Egypt's army chief rules out presidential run, but the choice may not be his
CAIRO // Egypt’s military chief Gen Abdel Fattah El Sisi has ruled out a presidential run, but at the end of a day he may not have a choice.
In the almost three months since the armed forces removed Islamist president Mohammed Morsi, supported by millions of Egyptians, Gen El Sisi, 58, has built on the popularity he gained after becoming defence minister in August last year.
Egyptians have plastered tens of thousands of El Sisi posters on walls and homes across the country. Some of these proclaim him as the “lion of the nation”.
A big part of Gen El Sisi’s popularity is rooted in the relief felt by many Egyptians that the army removed Mr Morsi and the Muslim Brotherhood, of which the president was a member. Many opposed the Brotherhood’s bid to monopolise power.
Gen El Sisi moved against Mr Morsi’s government after four days of mass protests.
His popularity was highlighted on July 26, when millions again hit the streets after his request that they give him a mandate to deal with “violence and potential terrorism”.
That proved crucial when police, backed by army troops, stormed two sit-in protests held by Morsi supporters in Cairo on August 14.
The simultaneous operations killed hundreds of Morsi loyalists, but Gen El Sisi’s popularity appears not to have suffered.
Already, he is widely credited for restoring much of the prestige and aura of invincibility the military has enjoyed in the eyes of Egyptians since the 1952 coup by young army officers who later toppled the monarchy.
That coup laid the foundation for indirect military rule lasting six decades, with all of the country’s presidents, save for Mr Morsi, since having a military background.
A strong bond has been forged during those years between Egyptians and their military. As a mostly conscripted army, there is hardly a family that has not sent a son to the military, which fought four wars with Israel between 1948 and 1973.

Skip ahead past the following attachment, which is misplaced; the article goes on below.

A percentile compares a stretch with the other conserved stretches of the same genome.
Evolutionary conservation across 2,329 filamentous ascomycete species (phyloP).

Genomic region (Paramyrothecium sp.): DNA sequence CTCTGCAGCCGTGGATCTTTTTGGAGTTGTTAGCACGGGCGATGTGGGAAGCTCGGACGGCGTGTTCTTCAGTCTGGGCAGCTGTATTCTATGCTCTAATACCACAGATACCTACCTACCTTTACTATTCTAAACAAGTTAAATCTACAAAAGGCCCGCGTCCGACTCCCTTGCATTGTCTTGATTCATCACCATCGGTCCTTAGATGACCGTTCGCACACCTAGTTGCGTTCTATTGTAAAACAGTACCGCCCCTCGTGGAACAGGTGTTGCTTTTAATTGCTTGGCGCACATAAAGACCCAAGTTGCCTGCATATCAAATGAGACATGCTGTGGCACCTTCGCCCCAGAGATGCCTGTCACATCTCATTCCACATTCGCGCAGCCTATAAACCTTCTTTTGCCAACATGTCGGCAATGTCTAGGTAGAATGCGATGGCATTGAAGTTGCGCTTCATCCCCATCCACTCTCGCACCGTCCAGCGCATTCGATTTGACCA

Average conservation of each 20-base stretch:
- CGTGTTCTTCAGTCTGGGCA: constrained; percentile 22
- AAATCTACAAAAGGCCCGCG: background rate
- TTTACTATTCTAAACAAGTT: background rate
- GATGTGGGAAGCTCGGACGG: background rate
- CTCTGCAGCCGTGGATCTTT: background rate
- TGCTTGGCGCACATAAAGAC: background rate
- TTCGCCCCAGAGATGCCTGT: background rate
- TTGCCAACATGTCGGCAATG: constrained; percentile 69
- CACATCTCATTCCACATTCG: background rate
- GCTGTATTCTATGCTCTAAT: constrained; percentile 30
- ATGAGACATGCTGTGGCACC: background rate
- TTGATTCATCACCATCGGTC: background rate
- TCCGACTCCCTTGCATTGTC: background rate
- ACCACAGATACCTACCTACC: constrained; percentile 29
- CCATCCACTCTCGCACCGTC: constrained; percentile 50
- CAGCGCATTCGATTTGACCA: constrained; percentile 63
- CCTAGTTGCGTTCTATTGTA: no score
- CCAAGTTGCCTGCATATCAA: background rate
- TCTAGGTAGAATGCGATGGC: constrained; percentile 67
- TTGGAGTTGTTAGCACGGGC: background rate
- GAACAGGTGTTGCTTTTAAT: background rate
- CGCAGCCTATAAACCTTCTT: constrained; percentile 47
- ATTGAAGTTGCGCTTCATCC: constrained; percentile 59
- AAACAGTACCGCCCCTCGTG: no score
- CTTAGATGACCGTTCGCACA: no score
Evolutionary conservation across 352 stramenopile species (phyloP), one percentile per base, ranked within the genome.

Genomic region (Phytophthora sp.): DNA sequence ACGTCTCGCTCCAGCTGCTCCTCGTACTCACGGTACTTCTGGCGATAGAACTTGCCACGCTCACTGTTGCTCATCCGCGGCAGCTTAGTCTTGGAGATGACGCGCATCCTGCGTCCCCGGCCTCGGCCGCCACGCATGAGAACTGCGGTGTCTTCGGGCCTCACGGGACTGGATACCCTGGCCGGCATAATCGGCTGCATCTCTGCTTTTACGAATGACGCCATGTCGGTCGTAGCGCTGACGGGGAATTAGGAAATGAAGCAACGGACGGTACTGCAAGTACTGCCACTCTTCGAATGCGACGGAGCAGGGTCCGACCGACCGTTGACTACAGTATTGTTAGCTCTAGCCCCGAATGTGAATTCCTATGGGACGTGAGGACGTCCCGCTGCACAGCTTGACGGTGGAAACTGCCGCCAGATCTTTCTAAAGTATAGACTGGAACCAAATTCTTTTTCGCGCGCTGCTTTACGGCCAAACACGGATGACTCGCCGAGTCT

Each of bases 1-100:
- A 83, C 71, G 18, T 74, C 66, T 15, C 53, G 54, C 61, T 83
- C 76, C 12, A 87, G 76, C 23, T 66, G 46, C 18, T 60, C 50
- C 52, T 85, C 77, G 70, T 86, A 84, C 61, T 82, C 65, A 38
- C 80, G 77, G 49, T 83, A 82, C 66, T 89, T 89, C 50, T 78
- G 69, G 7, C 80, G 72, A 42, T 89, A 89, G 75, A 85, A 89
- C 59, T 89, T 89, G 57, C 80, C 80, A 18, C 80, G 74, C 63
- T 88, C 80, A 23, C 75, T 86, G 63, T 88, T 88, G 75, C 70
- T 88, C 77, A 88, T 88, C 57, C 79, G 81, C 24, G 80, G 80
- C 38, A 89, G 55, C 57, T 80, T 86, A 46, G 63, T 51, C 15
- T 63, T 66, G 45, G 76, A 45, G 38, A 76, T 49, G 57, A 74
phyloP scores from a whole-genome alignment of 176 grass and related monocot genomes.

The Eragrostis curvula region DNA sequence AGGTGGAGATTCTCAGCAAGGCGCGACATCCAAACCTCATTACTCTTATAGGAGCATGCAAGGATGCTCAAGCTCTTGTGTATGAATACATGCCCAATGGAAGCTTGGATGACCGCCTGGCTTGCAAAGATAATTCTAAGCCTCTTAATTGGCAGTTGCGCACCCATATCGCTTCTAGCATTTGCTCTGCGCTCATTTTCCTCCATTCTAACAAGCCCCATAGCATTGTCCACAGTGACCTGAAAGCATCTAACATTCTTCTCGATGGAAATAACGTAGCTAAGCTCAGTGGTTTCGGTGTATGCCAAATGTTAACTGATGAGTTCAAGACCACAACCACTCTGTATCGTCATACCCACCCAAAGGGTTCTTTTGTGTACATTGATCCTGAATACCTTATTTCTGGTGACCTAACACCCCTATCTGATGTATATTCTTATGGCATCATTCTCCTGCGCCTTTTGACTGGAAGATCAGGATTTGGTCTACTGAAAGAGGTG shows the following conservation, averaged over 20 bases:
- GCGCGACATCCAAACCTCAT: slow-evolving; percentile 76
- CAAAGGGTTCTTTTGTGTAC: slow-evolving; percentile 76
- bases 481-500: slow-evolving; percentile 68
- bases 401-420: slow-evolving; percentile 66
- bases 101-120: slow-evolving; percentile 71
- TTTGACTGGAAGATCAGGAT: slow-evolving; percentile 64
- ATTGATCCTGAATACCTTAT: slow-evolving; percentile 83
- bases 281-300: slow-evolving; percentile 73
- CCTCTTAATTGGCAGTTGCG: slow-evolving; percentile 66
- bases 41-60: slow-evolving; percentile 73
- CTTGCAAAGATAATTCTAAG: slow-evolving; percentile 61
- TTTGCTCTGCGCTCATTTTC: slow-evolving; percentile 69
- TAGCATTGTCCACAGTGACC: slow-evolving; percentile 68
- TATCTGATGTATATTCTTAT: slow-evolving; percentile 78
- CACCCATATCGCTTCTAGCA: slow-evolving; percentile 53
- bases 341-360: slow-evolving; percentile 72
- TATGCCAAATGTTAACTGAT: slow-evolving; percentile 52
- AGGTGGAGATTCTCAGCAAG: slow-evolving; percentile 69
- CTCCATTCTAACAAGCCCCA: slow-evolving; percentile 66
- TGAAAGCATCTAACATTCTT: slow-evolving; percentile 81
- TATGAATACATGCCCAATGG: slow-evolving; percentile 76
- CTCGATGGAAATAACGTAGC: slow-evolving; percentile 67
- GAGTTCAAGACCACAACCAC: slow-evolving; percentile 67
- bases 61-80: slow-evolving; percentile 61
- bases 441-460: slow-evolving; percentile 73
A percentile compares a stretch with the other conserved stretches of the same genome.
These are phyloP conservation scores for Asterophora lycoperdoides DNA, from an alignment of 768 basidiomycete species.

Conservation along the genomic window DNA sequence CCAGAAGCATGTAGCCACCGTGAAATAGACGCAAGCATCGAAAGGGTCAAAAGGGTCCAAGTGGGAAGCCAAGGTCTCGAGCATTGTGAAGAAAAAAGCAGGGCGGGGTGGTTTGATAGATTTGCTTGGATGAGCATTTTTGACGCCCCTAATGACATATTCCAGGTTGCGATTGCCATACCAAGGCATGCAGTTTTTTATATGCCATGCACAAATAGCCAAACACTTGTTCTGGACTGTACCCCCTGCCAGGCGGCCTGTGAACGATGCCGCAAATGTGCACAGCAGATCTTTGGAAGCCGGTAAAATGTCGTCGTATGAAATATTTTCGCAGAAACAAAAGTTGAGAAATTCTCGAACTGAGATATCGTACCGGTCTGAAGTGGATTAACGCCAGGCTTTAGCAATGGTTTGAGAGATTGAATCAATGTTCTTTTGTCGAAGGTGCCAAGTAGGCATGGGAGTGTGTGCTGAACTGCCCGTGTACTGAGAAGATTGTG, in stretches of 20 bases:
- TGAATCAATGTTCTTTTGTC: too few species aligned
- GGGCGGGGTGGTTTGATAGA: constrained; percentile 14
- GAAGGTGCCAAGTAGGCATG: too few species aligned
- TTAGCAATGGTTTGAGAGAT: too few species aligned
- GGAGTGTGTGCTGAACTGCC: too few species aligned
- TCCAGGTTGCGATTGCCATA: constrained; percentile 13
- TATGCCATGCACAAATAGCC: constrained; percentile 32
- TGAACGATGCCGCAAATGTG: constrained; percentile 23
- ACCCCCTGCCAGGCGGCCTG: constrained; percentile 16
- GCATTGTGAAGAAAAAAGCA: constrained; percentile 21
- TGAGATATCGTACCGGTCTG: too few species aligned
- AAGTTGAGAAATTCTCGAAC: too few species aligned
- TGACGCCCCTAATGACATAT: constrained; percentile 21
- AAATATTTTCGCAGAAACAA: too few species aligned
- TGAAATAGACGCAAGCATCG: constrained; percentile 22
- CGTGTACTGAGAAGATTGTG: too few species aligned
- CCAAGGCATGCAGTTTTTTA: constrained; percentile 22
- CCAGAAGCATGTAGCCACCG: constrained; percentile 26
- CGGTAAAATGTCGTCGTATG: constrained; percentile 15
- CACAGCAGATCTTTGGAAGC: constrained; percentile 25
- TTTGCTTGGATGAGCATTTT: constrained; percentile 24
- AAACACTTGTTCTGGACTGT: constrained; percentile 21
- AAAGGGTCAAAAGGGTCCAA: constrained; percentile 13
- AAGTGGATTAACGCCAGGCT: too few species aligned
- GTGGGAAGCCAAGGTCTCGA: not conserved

The bond has survived among much of the public, despite the criticism the military faced in the almost 17 months it spent in power after Hosni Mubarak’s fall, and until Mr Morsi took office in June last year.
That period dented the image of the generals, who faced anti-military protests in the streets and accusations of abuse by their troops.
But after a year of Islamist rule defined by political turmoil, divisions, crime and a rapidly worsening economy, Egyptians were desperately looking for a safe pair of hands or an institution they could trust their lives with.
They had experienced that same sentiment on the eve of Mr Morsi’s inauguration on June 30 last year after the unrest that followed Mr Mubarak’s removal from power in a popular uprising.
Combined, those two periods of instability created a huge appetite for someone like Gen El Sisi, whose smile, youthful looks and energy gave him a charisma only previously enjoyed by Gamal Abdel Nasser, the president who died in 1970 after ruling Egypt for 18 years.
The state media raises parallels between the two, but comparisons with Nasser worry some Egyptians.
He was the mastermind of the 1952 coup. As president, he was lionised for nationalising the Suez Canal in 1956, negotiating the withdrawal of occupying British forces, dismantling the feudal agricultural system and introducing free education. Millions took part in his 1970 funeral.
Since his death, many have acknowledged his faults: his rule was oppressive against secular and Islamist dissidents, and the state-run system he created became riddled with corruption. But there is also nostalgia.
Gen El Sisi, however, appears determined to establish a democratic system in which freedoms are guaranteed.
He has shown no political agenda of his own and has enlisted the support of all political groups, save for the Brotherhood and its Islamist allies, and the nation’s top clerics.
His faith in the future has captivated many from months before he removed Mr Morsi.
“I want to say something to you: don’t ever worry about Egypt,” Gen El Sisi said in April. “Egyptians can change the whole world when they want.”
Updated: August 31, 2013 04:00 AM